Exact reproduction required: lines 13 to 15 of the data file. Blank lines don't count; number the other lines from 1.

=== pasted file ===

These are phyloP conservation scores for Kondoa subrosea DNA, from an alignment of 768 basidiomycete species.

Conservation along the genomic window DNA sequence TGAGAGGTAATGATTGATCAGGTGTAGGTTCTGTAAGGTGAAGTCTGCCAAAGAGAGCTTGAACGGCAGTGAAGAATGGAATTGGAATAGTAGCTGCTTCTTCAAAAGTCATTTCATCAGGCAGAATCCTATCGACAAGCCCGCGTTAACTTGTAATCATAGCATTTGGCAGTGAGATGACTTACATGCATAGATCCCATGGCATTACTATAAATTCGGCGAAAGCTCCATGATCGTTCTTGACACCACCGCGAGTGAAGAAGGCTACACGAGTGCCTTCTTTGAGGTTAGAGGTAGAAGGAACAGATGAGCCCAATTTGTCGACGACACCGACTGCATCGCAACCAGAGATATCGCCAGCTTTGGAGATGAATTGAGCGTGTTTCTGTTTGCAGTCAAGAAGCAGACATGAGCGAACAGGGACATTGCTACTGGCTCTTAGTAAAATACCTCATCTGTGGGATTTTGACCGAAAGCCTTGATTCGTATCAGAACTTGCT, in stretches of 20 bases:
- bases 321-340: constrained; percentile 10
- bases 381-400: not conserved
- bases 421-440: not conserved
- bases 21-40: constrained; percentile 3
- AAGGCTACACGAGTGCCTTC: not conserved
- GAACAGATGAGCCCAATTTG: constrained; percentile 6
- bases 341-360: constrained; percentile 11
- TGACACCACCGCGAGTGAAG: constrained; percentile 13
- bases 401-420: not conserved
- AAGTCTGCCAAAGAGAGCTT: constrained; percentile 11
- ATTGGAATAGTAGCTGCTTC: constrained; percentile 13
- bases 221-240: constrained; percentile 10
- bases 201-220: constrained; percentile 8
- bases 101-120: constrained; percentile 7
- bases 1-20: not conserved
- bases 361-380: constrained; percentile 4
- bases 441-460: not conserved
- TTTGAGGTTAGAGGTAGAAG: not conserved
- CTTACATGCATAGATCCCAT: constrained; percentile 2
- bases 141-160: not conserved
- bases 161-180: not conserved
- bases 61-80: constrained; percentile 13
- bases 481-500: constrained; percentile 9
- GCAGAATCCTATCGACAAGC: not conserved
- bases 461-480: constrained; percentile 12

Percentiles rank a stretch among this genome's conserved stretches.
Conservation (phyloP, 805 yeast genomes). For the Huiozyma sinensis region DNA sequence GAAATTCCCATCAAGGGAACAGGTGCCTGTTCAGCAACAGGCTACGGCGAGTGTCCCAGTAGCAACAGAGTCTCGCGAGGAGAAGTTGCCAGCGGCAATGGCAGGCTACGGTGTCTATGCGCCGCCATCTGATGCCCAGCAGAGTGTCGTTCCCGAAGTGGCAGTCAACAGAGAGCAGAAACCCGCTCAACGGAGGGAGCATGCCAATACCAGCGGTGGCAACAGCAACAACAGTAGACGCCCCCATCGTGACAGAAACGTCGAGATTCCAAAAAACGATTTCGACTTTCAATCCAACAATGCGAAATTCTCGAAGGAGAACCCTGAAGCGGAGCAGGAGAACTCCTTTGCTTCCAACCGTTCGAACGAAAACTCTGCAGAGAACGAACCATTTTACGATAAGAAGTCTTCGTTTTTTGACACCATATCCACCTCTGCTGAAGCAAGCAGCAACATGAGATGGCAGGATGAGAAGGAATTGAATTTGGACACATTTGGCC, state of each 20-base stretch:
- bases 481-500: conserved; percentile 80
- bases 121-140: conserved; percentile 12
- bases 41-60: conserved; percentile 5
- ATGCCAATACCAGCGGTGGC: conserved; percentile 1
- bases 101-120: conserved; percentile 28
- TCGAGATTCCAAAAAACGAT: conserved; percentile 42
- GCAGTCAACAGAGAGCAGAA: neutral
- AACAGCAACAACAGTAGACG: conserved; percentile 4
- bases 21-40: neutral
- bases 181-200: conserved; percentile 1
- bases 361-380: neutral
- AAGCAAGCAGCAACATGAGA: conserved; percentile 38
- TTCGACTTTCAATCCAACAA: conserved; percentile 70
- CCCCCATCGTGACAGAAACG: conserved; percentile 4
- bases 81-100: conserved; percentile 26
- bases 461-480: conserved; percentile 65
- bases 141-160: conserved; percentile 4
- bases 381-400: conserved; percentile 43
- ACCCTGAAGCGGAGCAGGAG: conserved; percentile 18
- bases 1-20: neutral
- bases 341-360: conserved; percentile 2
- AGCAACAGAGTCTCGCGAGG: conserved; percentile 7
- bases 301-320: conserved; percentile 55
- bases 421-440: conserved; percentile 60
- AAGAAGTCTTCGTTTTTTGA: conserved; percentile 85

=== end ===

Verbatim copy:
- ATTGGAATAGTAGCTGCTTC: constrained; percentile 13
- bases 221-240: constrained; percentile 10
- bases 201-220: constrained; percentile 8